Carol Channing, larger-than-life Broadway star, dies aged 97

Performer celebrated for her performances in ‘Gentlemen Prefer Blondes’ and ‘Hello, Dolly!’

 Carol Channing performs during her one woman show, The First 80 Years are the Hardest,  in New York in 2005. Photograph: Richard Drew/AP

Carol Channing performs during her one woman show, The First 80 Years are the Hardest, in New York in 2005. Photograph: Richard Drew/AP

 

Carol Channing, whose incandescent performances as the gold-digging Lorelei Lee in Gentlemen Prefer Blondes and the matchmaker Dolly Gallagher Levi in Hello, Dolly!, made her a Broadway legend, died early Tuesday at her home in Rancho Mirage, California. She was 97.

Her death was confirmed by her publicist, B. Harlan Boll, in a telephone interview. She had suffered two strokes during the past year, he said. Channing was bringing audiences to their feet night after night in a revival of Hello, Dolly! when she was 74 – appearing at the top of the staircase singing, “Wow, wow, wow, fellas,/Look at the old girl now, fellas,” resplendent in her scarlet gown and jewels, her platinum hair crowned with red plumage.

Some 10 years later she was still getting applause, this time for a cabaret act. Nine years after that, just a few days before her 93rd birthday, she appeared at Town Hall in Manhattan as part of a celebration of the 50th anniversary of the night Dolly opened.

“Performing is the only excuse for my existence,” she said during her last Broadway appearance, in the 1995 revival of Hello, Dolly!. “What can be better than this?”

Carol Channing and LL Cool J present the Tony Award for best actor at Radio City Music Hall, New York, in June 2004. Photograph: Sara Krulwich/The New York Times

Channing was one of the most recognisable presences in the theatre world. Her tousled hairdo, headlight-size eyes and exaggerated mouth were the subject of countless caricatures. Channing’s voice, gravel-toned and capable of sinking to subterranean levels, was as distinctive as her appearance. When she sang a song in her exaggerated growl, it belonged to her forever; only Louis Armstrong’s own growling rendition of Hello, Dolly! was a match for hers.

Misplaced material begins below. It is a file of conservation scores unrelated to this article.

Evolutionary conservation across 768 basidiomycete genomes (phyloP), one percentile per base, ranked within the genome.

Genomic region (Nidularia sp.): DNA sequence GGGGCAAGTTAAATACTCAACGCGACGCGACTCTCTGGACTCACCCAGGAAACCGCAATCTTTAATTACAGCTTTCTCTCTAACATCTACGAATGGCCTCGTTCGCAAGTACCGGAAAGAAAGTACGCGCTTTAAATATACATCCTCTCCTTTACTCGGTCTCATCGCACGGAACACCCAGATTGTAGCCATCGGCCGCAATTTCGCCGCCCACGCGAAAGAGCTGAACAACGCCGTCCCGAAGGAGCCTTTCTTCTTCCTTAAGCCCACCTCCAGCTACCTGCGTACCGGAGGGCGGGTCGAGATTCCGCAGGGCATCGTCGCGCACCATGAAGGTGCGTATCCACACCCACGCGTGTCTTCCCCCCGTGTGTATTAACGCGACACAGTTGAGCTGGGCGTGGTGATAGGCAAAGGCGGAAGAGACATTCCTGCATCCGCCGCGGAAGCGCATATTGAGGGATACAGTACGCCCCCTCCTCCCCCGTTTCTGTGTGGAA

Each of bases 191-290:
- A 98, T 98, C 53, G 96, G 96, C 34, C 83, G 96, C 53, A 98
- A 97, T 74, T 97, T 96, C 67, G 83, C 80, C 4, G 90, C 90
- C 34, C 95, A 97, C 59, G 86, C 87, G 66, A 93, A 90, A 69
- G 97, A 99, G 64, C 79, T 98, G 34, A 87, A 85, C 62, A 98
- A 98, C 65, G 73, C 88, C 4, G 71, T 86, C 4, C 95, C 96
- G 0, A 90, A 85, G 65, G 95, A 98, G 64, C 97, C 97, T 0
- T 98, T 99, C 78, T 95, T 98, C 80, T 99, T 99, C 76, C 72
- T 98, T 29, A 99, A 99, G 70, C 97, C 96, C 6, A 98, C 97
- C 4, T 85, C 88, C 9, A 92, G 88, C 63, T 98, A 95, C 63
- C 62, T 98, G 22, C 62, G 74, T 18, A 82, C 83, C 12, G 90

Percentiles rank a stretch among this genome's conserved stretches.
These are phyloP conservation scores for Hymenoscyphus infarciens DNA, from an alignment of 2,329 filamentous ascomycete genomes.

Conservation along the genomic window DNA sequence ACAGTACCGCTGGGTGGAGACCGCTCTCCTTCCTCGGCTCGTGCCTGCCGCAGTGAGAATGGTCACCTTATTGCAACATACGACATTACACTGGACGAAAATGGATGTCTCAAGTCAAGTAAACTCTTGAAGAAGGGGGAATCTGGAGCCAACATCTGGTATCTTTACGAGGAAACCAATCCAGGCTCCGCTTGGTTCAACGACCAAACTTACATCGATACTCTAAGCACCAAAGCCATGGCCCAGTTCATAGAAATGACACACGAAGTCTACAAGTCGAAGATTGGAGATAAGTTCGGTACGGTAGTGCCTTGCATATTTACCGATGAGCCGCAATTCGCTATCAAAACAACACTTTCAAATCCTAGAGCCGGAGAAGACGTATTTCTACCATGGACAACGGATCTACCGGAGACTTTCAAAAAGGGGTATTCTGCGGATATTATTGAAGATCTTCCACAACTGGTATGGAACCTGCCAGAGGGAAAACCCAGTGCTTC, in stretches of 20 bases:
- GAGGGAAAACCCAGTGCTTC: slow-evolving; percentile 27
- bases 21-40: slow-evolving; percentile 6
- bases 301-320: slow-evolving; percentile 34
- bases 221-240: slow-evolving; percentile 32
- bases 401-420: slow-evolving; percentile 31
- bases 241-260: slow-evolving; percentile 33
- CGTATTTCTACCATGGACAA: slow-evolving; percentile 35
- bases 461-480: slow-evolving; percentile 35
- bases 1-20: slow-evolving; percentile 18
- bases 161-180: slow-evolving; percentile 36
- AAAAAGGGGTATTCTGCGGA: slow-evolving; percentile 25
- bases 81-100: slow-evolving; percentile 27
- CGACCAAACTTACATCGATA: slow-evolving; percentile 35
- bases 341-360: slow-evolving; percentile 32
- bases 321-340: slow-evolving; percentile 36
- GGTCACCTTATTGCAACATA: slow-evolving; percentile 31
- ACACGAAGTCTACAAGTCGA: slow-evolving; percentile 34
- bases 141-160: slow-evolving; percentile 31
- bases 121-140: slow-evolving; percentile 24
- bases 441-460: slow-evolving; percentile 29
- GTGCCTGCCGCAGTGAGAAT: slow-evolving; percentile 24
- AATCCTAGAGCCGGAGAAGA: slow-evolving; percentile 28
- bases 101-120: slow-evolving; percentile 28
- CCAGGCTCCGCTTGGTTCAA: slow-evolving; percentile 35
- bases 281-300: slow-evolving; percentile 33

The tall, flamboyant Channing became a Broadway star at the Ziegfeld Theatre on December 8th, 1949. That was the opening night of Gentleman Prefer Blondes, a musical based on Anita Loos’s bestseller of the 1920s, with music by Jule Styne, lyrics by Leo Robin and choreography by Agnes de Mille. Channing starred as the flapper Lorelei Lee, and her stardom was assured when she sang Lorelei’s anthem, Diamonds Are a Girl’s Best Friend.

Time magazine summed up her performance: “Perhaps once in a decade a nova explodes above the Great White Way with enough brilliance to reillumine the whole gaudy legend of show business.” Brooks Atkinson, the drama critic of The New York Times, hailed her Lorelei Lee as “the most fabulous comic creation of this dreary period in history.”

Carol Channing joins fellow Tony Award winners Alec Guinness, Sandy Dennis and Bert Lahr after the awards ceremony in New York on May 24th, 1964. Photograph: Larry C. Morris/The New York Times
Carol Channing joins fellow Tony Award winners Alec Guinness, Sandy Dennis and Bert Lahr after the awards ceremony in New York on May 24th, 1964. Photograph: Larry C. Morris/The New York Times

Hello, Dolly!, with a score by Jerry Herman, opened at the St James Theatre on January 16th, 1964, and received ecstatic reviews. It went on to win 10 Tony Awards, including one for Channing as best actress in a musical. Hello, Dolly! ran for almost seven years on Broadway. Ginger Rogers assumed the title role when Channing left to take the show on the road in the summer of 1965, and Pearl Bailey, Ethel Merman and other marquee names later played it, as well. (Bette Midler and Bernadette Peters starred in a hit Broadway revival that began in 2017.) But ultimately the part belonged to Channing, who toured with revivals in 1977, 1982 and 1994.

By the time she returned to the role on Broadway in October 1995, Channing had played Dolly more than 4,500 times. She remained active well into her 80s. Reviewing her performance at Feinstein’s at the Regency in 2005, Stephen Holden of The Times wrote: “Although substantially diminished in power, Ms Channing’s blend of unbridled optimism and ferocious vitality is still a primal show business force field. At 84, she personifies the adult child as natural show-off and clown, brimming with curiosity and humour, accentuating the positive.”

Carol Channing at the Ice Palace Hotel, New York in 2013. Photograph: Deidre Schoo/The New York Times
Carol Channing at the Ice Palace Hotel, New York in 2013. Photograph: Deidre Schoo/The New York Times

Channing’s first two marriages, to Theodore Naidish, a writer, and Alexander Carson, a professional football player, ended in divorce. She had a son, Channing, by her second husband; he was later adopted by her third husband, television producer Charles Lowe.

Channing and Lowe were married in 1956, but were estranged at the time of Lowe’s death in 1999. In 2003, Channing married Harry Kullijian, who had been her junior high school sweetheart. He died in December 2011. She is survived by her son.

Channing once said that she hoped to die like David Burns, her original co-star in Hello, Dolly!, who got a big laugh in 1971 in a tryout of the musical 70 Girls 70 in Philadelphia and then keeled over onstage while the laugh continued.

“The audience didn’t know there was anything wrong, you see,” she said. “He died hearing the laugh build. I can’t think of a better way to go.” – New York Times